Feb 21, 2010

Second Time Smoking

Last weekend was, for us, a Valentine's weekend. And my genius wife surprised me with a gift any man would love to receive... meat from McGonigle's! And beer!!!

These weren't just any meats or beers, though. They had meaning.

The beer was Anchor Steam. My favorite in the world. It's very good but I admit my lofty opinion of it comes from the fact that the first time I ever had it was on day one of our honeymoon, sitting on the rocks in Sausalito, California, looking out over the San Francisco Bay under a warm, orange, September afternoon sun.

The setting was picture-perfect. We'd landed in San Francisco, taken a cab to Sausalito, over the Golden Gate Bridge, off Redwood Highway, down the incredibly steep, winding roads that dropped into our honeymooners' refuge. We dropped our bags at Casa Madrona and immediately set out on food to find food and drink. Only a five minute walk down the street, we walked into a friendly little deli, selling everything from Italian meats to Dom Perignon. We grabbed a fresh and particularly tasty looking antipasto bean and olive salad - lightly dressed with olive oil and vinegar - and our Anchor Steam suds, and started off our vacation in what was, to us, the perfect way. I tell you all these things just to relay a piece of the wonderful thoughts and feelings that flooded my senses when I opened the fridge and saw that beer sitting there, waiting to be found.

My two meat gifts were a small piece of brisket (2.5 lbs) and a beautifully filleted rainbow trout.

Minutes after finding them, I emerged from the basement, grunting and groaning as I singlehandedly carried up my red Brinkmann smoker. This would be only the second time it had been used since being purchased. Its first use - smoked  pork shoulder for pulled pork sandwiches - was lackluster at best, so I was appreciative that Elizabeth wanted me to make another attempt.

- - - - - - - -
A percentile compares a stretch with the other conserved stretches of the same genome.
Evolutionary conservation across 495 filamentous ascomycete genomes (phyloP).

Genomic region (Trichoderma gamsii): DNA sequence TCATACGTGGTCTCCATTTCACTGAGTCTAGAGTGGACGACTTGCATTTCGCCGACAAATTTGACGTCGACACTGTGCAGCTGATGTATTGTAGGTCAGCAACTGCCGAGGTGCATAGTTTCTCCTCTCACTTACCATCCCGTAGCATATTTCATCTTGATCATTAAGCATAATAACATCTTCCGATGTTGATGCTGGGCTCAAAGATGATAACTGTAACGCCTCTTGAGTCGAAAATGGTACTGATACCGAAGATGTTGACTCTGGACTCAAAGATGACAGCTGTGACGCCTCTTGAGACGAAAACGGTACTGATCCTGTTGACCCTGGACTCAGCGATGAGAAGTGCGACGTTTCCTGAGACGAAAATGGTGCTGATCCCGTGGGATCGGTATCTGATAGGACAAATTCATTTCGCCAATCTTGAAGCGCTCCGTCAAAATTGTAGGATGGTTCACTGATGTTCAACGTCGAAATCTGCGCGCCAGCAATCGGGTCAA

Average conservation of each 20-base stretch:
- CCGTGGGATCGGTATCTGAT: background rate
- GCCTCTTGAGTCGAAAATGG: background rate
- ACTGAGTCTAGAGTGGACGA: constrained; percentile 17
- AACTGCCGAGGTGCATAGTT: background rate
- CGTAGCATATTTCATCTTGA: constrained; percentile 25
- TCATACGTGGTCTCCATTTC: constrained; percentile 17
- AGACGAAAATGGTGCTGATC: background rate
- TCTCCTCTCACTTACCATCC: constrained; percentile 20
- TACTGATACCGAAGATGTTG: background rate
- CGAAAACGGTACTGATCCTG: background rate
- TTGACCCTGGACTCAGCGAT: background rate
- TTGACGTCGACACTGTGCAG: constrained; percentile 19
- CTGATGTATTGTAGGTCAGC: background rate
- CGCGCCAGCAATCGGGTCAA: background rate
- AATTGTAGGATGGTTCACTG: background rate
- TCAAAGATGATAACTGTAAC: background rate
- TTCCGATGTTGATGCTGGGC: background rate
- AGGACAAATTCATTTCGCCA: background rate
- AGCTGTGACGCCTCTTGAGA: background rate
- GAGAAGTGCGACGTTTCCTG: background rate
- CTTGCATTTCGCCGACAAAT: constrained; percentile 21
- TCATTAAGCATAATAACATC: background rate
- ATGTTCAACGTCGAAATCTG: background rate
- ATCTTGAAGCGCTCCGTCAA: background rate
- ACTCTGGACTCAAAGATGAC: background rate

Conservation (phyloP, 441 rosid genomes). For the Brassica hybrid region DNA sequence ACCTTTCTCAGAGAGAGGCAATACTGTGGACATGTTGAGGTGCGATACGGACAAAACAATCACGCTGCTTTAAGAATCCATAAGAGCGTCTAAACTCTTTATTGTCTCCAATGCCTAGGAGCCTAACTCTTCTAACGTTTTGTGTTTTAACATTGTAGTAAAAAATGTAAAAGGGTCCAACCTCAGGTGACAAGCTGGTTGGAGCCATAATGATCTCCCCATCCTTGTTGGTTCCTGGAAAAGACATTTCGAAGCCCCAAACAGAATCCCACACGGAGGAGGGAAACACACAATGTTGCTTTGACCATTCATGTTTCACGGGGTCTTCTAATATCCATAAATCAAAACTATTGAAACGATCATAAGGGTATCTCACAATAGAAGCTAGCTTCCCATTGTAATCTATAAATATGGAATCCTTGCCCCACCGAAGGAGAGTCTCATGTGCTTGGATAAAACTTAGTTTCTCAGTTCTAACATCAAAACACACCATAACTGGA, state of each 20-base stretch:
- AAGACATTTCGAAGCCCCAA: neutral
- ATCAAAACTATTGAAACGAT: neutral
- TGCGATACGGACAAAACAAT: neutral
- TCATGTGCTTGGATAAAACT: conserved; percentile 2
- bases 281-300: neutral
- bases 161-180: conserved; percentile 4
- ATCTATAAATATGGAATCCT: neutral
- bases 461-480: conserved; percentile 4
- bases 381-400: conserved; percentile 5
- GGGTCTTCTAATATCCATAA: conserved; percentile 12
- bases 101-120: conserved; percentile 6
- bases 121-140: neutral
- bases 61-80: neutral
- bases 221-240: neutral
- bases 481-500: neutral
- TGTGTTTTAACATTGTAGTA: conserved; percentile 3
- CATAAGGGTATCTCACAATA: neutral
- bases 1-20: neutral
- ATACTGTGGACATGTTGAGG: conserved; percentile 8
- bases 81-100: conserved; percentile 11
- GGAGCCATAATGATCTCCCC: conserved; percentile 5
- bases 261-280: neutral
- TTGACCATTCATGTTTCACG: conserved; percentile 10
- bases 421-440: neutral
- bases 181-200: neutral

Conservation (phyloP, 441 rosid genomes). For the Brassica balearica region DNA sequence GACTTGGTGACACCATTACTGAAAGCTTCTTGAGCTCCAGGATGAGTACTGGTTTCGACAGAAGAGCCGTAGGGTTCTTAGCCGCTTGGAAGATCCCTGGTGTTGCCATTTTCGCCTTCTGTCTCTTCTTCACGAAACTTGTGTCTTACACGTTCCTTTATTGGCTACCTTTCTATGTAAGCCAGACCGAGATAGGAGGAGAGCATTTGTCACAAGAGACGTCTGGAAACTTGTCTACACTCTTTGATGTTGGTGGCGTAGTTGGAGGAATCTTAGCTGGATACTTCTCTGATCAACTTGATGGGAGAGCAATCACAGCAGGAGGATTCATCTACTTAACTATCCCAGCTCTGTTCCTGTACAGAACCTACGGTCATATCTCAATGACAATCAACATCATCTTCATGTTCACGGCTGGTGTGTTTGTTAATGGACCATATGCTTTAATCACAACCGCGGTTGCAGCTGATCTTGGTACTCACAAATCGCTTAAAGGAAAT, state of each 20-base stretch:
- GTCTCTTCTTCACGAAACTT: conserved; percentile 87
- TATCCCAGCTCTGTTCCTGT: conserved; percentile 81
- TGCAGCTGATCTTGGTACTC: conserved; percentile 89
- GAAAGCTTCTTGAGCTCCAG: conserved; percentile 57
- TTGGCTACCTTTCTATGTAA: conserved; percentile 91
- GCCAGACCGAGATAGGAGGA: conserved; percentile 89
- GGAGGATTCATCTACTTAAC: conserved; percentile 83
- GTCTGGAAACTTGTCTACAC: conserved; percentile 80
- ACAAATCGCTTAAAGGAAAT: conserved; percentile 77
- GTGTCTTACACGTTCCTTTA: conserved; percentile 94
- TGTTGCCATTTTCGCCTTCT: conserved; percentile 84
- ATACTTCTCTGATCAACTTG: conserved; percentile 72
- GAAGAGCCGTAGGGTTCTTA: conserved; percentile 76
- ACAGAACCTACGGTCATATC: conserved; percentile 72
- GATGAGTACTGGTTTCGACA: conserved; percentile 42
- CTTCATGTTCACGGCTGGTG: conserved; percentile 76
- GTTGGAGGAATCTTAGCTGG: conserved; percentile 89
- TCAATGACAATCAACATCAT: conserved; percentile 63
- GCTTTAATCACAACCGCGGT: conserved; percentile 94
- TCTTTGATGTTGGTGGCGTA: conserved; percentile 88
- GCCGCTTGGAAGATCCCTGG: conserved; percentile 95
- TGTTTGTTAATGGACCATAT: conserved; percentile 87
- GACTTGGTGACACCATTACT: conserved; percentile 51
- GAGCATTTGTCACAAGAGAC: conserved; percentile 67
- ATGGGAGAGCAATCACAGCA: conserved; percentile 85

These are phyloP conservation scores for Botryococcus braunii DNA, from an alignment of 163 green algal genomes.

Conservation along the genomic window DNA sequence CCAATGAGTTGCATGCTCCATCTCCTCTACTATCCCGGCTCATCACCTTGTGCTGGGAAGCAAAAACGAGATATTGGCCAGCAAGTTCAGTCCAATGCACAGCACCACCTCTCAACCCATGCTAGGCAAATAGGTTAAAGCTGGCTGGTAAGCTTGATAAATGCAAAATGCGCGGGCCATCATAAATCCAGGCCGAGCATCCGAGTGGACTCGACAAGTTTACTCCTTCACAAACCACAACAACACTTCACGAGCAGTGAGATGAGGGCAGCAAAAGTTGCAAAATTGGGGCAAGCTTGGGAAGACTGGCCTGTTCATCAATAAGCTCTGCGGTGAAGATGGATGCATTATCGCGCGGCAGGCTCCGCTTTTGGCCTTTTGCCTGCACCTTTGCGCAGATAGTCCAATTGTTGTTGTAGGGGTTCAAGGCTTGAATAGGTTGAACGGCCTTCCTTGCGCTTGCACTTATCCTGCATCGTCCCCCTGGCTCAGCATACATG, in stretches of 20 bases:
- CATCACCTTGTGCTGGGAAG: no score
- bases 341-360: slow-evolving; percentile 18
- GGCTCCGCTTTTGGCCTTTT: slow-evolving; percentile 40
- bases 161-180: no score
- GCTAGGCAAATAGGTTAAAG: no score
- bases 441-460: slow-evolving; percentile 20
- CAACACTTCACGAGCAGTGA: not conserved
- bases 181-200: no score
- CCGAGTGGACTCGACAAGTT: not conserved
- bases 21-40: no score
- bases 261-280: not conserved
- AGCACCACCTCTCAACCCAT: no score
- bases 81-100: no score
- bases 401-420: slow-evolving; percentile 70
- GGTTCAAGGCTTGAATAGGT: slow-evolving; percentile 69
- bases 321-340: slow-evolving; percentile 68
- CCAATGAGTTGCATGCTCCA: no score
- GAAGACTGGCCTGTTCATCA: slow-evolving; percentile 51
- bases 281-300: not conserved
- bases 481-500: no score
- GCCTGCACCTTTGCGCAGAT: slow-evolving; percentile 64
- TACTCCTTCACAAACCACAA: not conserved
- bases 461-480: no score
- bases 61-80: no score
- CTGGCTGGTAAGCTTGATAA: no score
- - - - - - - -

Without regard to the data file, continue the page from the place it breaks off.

The brisket took some preparation. I rubbed it in Koop's yellow mustard and then doused it with all-purpose dry rub; wrapped it tightly in plastic wrap and let it sit for several hours. Later in the day I got the smoke going, brought the temp up to about 235, dropped the brisket on the lower rack and the trout on the top.

When the trout came off, it looked perfect. A light crust on the surface, but moist and tender underneath. We flaked the fish off its skin with a fork, made a quick dill sour cream sauce and enjoyed an appetizer of smoked trout on crackers with big cool dollops of the dill sour cream sauce.

The brisket tasted pretty amateurish. It lacked the smoky flavor I'm used to and didn't seem to be as tender as it should have been. Once sliced and piled on a bun with Gate's barbecue sauce, we were fine with the results, but had a hard time not being a little disappointed since we couldn't keep from comparing it, mentally, to the great brisket we're used to getting in this city. I guess I'll have to keep working at it.

Theories on the sub-par brisket:

  • New smoker - hasn't built up enough use to impart super-smoky flavor
  • Low-grade hickory (Best Choice chunks from a bag I got at Sun Fresh)
  • Small piece of meat = shorter cooking time. Less time to impart smoky flavor
  • Large opening around the lid of the smoker letting out too much smoke. Need to try sealing it off with foil
To me, this is what the art of smoking is all about, though. The act of smoking meat takes a lot of time, but perfecting the whole process takes trial and error experience spanning months, if not years, and many, many pounds of meat. I got a smoker for a reason, so I'll have to stick with it.

Or, I can just stick to trout.

Thanks, B, for the wonderful gifts. You are gift enough.

1 comment:

PV Pathfinder said...

That's a pretty small piece of brisket. As a result, you probably won't pick up a lot of smoke. If you over cook it, you will end up w/ beef jerky. You can get a small brisket flat @ Costco (a shade over 5 pounds) and it will have plenty of fat on it. About an hour a pound and the fat will render off and you will be good to go! For the butt, you really can't over cook it. So just let that baby ride! As long as you are using hardwood, you should be in good shape. Have fun!

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